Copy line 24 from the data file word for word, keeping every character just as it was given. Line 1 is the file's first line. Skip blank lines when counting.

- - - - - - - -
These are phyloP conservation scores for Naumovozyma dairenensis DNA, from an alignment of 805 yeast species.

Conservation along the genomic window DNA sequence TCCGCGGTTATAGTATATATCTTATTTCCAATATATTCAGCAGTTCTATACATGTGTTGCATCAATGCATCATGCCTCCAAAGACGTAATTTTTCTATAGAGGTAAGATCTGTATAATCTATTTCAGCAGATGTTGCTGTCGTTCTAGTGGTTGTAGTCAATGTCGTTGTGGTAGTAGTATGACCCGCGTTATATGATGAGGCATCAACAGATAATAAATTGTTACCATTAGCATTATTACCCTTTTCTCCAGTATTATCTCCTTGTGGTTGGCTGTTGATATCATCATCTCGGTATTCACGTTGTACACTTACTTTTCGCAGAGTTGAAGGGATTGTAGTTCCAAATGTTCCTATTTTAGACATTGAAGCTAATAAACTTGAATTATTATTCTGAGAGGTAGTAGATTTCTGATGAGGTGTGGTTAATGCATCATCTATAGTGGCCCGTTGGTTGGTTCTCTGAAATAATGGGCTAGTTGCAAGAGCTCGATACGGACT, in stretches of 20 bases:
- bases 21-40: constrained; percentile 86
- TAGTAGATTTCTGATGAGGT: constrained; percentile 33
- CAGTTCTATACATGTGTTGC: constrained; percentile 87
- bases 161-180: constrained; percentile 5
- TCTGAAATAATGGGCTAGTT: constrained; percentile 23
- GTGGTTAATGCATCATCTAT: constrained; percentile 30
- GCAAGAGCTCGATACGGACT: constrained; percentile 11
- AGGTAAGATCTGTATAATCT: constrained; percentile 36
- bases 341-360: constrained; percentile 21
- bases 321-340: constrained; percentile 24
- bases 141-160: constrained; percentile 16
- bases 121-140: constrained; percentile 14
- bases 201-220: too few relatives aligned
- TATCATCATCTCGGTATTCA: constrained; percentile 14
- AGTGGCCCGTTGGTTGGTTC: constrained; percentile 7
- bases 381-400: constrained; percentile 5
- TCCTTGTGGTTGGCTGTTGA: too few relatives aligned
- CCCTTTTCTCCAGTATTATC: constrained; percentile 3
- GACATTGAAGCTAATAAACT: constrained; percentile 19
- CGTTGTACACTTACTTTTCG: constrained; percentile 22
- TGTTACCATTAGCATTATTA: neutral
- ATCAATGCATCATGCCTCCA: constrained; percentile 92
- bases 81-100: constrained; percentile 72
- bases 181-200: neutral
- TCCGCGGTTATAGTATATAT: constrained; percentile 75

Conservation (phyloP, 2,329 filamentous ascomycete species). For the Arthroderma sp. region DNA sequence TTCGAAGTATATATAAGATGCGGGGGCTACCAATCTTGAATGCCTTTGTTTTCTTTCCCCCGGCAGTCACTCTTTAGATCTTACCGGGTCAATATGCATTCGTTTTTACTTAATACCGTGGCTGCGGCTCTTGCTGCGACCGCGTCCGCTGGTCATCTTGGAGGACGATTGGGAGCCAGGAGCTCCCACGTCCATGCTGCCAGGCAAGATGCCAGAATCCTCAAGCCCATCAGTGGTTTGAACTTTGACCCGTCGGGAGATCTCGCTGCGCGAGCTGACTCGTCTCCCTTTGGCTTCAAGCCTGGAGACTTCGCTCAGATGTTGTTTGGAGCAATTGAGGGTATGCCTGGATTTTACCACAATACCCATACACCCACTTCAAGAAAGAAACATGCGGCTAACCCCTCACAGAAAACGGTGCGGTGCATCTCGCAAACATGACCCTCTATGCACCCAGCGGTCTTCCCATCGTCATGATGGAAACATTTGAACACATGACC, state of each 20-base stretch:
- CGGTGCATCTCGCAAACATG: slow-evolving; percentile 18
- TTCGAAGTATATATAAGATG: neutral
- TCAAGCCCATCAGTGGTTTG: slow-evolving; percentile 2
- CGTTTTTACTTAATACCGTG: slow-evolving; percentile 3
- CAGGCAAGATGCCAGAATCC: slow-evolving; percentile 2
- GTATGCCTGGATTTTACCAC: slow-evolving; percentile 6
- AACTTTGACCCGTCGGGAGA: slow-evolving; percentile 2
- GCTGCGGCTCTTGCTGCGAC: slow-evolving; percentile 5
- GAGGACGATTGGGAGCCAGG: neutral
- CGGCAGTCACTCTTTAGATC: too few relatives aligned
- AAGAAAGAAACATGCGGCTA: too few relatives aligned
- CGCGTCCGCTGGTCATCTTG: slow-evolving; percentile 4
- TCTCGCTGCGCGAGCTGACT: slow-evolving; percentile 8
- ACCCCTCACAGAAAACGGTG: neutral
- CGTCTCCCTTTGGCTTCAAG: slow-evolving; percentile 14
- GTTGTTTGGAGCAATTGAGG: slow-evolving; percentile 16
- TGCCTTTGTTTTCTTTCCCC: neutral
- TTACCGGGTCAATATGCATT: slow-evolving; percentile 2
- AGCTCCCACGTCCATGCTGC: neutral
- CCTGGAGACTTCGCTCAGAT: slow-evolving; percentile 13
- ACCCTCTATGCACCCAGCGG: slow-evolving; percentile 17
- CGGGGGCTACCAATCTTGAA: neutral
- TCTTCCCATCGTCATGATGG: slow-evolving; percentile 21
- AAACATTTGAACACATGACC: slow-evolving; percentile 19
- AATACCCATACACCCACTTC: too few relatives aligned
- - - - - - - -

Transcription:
- ATCAATGCATCATGCCTCCA: constrained; percentile 92